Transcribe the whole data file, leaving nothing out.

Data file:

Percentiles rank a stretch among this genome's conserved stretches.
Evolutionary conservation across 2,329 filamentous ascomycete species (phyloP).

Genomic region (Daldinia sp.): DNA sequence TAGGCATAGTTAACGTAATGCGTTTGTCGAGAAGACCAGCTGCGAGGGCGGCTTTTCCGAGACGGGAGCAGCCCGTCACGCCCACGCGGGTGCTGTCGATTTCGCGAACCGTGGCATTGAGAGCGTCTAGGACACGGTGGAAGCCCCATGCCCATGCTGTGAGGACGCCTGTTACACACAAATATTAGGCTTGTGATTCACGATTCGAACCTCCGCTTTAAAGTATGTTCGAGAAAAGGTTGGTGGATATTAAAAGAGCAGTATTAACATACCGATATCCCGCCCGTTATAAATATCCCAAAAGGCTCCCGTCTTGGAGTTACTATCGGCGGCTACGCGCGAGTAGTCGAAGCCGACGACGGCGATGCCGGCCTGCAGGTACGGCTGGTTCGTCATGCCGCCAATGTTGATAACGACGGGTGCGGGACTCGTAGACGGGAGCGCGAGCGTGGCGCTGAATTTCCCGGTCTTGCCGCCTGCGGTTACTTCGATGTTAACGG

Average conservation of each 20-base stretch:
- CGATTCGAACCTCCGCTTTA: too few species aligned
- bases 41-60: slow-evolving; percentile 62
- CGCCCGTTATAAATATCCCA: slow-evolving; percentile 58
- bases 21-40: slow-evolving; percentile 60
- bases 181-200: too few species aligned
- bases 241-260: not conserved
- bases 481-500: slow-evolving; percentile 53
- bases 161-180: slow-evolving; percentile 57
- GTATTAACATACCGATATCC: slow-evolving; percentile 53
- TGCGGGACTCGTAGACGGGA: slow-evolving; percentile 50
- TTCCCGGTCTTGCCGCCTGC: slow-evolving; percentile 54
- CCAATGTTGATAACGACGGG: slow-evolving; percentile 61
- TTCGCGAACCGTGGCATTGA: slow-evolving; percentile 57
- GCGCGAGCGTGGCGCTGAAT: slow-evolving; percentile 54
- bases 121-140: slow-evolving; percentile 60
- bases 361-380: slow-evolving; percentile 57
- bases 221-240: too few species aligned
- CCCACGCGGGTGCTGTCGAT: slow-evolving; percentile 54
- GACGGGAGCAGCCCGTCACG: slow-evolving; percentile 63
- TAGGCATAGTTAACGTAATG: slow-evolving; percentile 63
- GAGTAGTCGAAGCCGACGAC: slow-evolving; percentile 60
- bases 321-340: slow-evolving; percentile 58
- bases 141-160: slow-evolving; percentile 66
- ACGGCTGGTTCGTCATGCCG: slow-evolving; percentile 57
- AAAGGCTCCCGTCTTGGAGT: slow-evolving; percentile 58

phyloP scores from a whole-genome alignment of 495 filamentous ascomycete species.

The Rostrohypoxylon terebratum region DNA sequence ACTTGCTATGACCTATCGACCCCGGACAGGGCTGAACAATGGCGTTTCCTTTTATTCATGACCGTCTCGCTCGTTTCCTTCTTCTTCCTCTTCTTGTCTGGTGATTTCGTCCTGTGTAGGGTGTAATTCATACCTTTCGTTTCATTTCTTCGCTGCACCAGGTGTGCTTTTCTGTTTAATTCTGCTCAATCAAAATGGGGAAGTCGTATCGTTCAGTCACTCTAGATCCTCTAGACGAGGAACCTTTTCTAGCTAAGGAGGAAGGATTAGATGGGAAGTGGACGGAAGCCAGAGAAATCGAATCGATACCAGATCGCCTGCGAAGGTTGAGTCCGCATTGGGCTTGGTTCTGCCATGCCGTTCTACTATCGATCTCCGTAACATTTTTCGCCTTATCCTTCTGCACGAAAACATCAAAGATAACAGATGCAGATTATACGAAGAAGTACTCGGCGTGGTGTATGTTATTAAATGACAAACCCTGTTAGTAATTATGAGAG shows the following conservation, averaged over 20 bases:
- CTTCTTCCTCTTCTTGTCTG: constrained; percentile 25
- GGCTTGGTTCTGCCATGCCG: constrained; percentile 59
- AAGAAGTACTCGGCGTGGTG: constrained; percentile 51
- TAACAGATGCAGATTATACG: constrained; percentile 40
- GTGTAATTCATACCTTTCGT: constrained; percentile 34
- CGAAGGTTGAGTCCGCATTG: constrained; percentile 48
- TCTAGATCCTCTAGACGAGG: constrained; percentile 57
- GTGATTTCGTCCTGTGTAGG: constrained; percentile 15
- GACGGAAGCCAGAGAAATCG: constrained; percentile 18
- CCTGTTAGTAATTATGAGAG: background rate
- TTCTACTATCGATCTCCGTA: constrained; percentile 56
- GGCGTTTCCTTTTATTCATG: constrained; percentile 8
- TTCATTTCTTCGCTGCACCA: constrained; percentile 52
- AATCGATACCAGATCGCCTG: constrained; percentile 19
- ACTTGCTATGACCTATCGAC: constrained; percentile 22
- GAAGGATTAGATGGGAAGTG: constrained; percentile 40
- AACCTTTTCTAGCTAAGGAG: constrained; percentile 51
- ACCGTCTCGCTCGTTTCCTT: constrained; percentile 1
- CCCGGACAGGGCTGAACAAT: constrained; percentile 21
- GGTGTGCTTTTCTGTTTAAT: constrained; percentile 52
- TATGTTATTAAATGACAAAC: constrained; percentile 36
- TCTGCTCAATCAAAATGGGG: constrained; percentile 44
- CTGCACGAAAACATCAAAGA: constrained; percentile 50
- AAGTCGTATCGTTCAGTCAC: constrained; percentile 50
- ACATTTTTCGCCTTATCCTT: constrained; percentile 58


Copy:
Percentiles rank a stretch among this genome's conserved stretches.
Evolutionary conservation across 2,329 filamentous ascomycete species (phyloP).

Genomic region (Daldinia sp.): DNA sequence TAGGCATAGTTAACGTAATGCGTTTGTCGAGAAGACCAGCTGCGAGGGCGGCTTTTCCGAGACGGGAGCAGCCCGTCACGCCCACGCGGGTGCTGTCGATTTCGCGAACCGTGGCATTGAGAGCGTCTAGGACACGGTGGAAGCCCCATGCCCATGCTGTGAGGACGCCTGTTACACACAAATATTAGGCTTGTGATTCACGATTCGAACCTCCGCTTTAAAGTATGTTCGAGAAAAGGTTGGTGGATATTAAAAGAGCAGTATTAACATACCGATATCCCGCCCGTTATAAATATCCCAAAAGGCTCCCGTCTTGGAGTTACTATCGGCGGCTACGCGCGAGTAGTCGAAGCCGACGACGGCGATGCCGGCCTGCAGGTACGGCTGGTTCGTCATGCCGCCAATGTTGATAACGACGGGTGCGGGACTCGTAGACGGGAGCGCGAGCGTGGCGCTGAATTTCCCGGTCTTGCCGCCTGCGGTTACTTCGATGTTAACGG

Average conservation of each 20-base stretch:
- CGATTCGAACCTCCGCTTTA: too few species aligned
- bases 41-60: slow-evolving; percentile 62
- CGCCCGTTATAAATATCCCA: slow-evolving; percentile 58
- bases 21-40: slow-evolving; percentile 60
- bases 181-200: too few species aligned
- bases 241-260: not conserved
- bases 481-500: slow-evolving; percentile 53
- bases 161-180: slow-evolving; percentile 57
- GTATTAACATACCGATATCC: slow-evolving; percentile 53
- TGCGGGACTCGTAGACGGGA: slow-evolving; percentile 50
- TTCCCGGTCTTGCCGCCTGC: slow-evolving; percentile 54
- CCAATGTTGATAACGACGGG: slow-evolving; percentile 61
- TTCGCGAACCGTGGCATTGA: slow-evolving; percentile 57
- GCGCGAGCGTGGCGCTGAAT: slow-evolving; percentile 54
- bases 121-140: slow-evolving; percentile 60
- bases 361-380: slow-evolving; percentile 57
- bases 221-240: too few species aligned
- CCCACGCGGGTGCTGTCGAT: slow-evolving; percentile 54
- GACGGGAGCAGCCCGTCACG: slow-evolving; percentile 63
- TAGGCATAGTTAACGTAATG: slow-evolving; percentile 63
- GAGTAGTCGAAGCCGACGAC: slow-evolving; percentile 60
- bases 321-340: slow-evolving; percentile 58
- bases 141-160: slow-evolving; percentile 66
- ACGGCTGGTTCGTCATGCCG: slow-evolving; percentile 57
- AAAGGCTCCCGTCTTGGAGT: slow-evolving; percentile 58

phyloP scores from a whole-genome alignment of 495 filamentous ascomycete species.

The Rostrohypoxylon terebratum region DNA sequence ACTTGCTATGACCTATCGACCCCGGACAGGGCTGAACAATGGCGTTTCCTTTTATTCATGACCGTCTCGCTCGTTTCCTTCTTCTTCCTCTTCTTGTCTGGTGATTTCGTCCTGTGTAGGGTGTAATTCATACCTTTCGTTTCATTTCTTCGCTGCACCAGGTGTGCTTTTCTGTTTAATTCTGCTCAATCAAAATGGGGAAGTCGTATCGTTCAGTCACTCTAGATCCTCTAGACGAGGAACCTTTTCTAGCTAAGGAGGAAGGATTAGATGGGAAGTGGACGGAAGCCAGAGAAATCGAATCGATACCAGATCGCCTGCGAAGGTTGAGTCCGCATTGGGCTTGGTTCTGCCATGCCGTTCTACTATCGATCTCCGTAACATTTTTCGCCTTATCCTTCTGCACGAAAACATCAAAGATAACAGATGCAGATTATACGAAGAAGTACTCGGCGTGGTGTATGTTATTAAATGACAAACCCTGTTAGTAATTATGAGAG shows the following conservation, averaged over 20 bases:
- CTTCTTCCTCTTCTTGTCTG: constrained; percentile 25
- GGCTTGGTTCTGCCATGCCG: constrained; percentile 59
- AAGAAGTACTCGGCGTGGTG: constrained; percentile 51
- TAACAGATGCAGATTATACG: constrained; percentile 40
- GTGTAATTCATACCTTTCGT: constrained; percentile 34
- CGAAGGTTGAGTCCGCATTG: constrained; percentile 48
- TCTAGATCCTCTAGACGAGG: constrained; percentile 57
- GTGATTTCGTCCTGTGTAGG: constrained; percentile 15
- GACGGAAGCCAGAGAAATCG: constrained; percentile 18
- CCTGTTAGTAATTATGAGAG: background rate
- TTCTACTATCGATCTCCGTA: constrained; percentile 56
- GGCGTTTCCTTTTATTCATG: constrained; percentile 8
- TTCATTTCTTCGCTGCACCA: constrained; percentile 52
- AATCGATACCAGATCGCCTG: constrained; percentile 19
- ACTTGCTATGACCTATCGAC: constrained; percentile 22
- GAAGGATTAGATGGGAAGTG: constrained; percentile 40
- AACCTTTTCTAGCTAAGGAG: constrained; percentile 51
- ACCGTCTCGCTCGTTTCCTT: constrained; percentile 1
- CCCGGACAGGGCTGAACAAT: constrained; percentile 21
- GGTGTGCTTTTCTGTTTAAT: constrained; percentile 52
- TATGTTATTAAATGACAAAC: constrained; percentile 36
- TCTGCTCAATCAAAATGGGG: constrained; percentile 44
- CTGCACGAAAACATCAAAGA: constrained; percentile 50
- AAGTCGTATCGTTCAGTCAC: constrained; percentile 50
- ACATTTTTCGCCTTATCCTT: constrained; percentile 58